More than seven drinks a week raises odds 60% over teetotalers, researchers say
FRIDAY, June 5 (HealthDay News) -- It's been known for some time that obesity and eating lots of red meat can raise the risk of colorectal cancer, but new research sheds light on other lifestyle factors that increase risk.
Drinking alcohol, smoking cigarettes and having diabetes also play a major role in determining who is going to develop colorectal cancer, study findings show.
And although exercise seemed to help ward off colorectal cancer, eating lots of fruits and vegetables didn't, according to researchers at The George Institute for International Health in Australia.
"Most people probably know that being overweight and having poor dietary habits are risk factors for the disease," said study author Rachel Huxley, an associate professor at The George Institute. "But most are probably unaware that other lifestyle risk factors such as alcohol consumption, cigarette smoking and diabetes are also important culprits," she said in a news release from the institute.
Not counting skin cancers, colorectal cancer is the third most common cancer among U.S. adults, according to the American Cancer Society. An estimated 50,000 people will die of colorectal cancer this year in the United States.
Worldwide, about one million new cases of colorectal cancer are diagnosed annually and more than half a million people die, according to background information in the news release.
In the new study, Huxley and colleagues reviewed more than 100 published reports linking colorectal cancer and modifiable risk factors such as alcohol, smoking, diabetes, physical activity and diet.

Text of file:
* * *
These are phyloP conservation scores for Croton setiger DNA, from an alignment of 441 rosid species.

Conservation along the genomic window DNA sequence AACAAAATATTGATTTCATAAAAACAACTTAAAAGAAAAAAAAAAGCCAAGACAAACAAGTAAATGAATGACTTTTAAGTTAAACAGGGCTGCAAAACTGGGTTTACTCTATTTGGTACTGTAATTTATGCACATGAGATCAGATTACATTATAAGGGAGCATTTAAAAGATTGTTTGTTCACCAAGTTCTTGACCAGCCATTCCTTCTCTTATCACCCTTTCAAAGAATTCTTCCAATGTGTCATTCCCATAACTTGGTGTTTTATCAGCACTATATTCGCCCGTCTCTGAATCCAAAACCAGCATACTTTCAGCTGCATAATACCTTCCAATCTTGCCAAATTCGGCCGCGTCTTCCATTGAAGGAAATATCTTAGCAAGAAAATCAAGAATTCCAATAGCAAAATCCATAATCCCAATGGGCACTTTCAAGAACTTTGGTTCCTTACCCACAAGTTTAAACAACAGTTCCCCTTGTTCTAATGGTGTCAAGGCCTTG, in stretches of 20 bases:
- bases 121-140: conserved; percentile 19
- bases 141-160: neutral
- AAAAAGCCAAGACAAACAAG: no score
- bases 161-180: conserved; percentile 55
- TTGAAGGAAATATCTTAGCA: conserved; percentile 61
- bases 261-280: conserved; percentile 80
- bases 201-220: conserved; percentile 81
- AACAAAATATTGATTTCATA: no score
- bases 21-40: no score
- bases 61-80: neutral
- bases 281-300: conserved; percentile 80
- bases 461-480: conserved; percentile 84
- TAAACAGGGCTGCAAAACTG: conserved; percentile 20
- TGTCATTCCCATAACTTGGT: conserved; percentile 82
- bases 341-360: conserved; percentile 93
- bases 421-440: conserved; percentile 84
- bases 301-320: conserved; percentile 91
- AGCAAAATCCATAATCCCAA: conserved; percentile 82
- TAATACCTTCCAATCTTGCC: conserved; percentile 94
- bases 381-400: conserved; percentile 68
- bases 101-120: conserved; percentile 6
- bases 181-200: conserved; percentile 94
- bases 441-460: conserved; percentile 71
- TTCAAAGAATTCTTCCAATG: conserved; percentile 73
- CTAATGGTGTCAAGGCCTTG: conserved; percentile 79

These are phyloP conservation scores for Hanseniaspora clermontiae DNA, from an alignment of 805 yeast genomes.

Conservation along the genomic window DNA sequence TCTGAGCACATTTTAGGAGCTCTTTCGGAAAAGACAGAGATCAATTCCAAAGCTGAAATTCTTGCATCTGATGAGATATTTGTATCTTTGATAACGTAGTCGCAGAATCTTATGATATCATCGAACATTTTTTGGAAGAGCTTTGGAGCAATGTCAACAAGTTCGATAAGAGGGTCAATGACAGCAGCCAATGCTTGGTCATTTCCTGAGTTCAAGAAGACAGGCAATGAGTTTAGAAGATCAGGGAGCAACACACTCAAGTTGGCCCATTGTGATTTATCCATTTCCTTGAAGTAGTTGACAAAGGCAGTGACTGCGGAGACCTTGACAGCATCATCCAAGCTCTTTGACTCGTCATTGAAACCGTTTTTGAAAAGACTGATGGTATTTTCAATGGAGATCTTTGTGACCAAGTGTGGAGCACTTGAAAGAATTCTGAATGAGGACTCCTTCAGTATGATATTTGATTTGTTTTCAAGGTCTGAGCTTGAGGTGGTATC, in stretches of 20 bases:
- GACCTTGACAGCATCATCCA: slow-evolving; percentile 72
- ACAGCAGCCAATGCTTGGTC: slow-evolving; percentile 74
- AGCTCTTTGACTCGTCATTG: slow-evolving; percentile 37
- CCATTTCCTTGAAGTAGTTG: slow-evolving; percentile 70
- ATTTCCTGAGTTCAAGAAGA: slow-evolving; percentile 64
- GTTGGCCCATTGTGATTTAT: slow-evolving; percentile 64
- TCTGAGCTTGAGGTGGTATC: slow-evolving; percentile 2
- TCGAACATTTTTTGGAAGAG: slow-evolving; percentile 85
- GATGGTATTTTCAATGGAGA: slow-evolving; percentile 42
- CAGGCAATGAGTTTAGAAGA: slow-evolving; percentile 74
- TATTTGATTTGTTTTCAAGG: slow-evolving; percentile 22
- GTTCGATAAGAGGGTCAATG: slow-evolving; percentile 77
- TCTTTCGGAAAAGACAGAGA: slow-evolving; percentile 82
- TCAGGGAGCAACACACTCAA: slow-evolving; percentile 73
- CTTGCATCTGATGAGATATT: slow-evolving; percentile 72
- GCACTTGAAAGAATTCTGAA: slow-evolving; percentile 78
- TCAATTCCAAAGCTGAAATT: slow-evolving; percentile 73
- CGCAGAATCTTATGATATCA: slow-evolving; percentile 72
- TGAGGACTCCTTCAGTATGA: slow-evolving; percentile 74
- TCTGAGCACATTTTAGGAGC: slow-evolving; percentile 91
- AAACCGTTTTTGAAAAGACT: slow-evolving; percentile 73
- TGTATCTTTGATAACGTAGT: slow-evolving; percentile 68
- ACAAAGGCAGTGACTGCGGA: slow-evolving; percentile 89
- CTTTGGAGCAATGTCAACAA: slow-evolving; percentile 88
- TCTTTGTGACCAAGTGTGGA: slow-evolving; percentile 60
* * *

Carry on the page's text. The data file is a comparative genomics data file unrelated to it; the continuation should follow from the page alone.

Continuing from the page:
The researchers found that people who consumed more than seven drinks a week had a 60 percent greater risk of developing the cancer compared to non-drinkers.
Smoking, obesity and diabetes were also associated with a 20 percent greater risk of developing colorectal cancer, about the same risk as consuming high intakes of red and processed meat, they noted.
The study also found that physical activity lowered the risk of the disease but there was little evidence that high intakes of fruit and vegetables were protective against colorectal cancer.
"These findings strongly suggest that a large proportion of colorectal cancer cases could potentially be avoided by making relatively modest lifestyle adjustments such as drinking less, quitting smoking, eating healthily and being a little more active," Huxley said. "Such changes would also have huge benefits in terms of reducing an individuals' risk of developing other major forms of illness including cardiovascular disease."
The American Cancer Society has more on colorectal cancer.
-- Jennifer Thomas
SOURCE: The George Institute for International Health, news release, June 2, 2009
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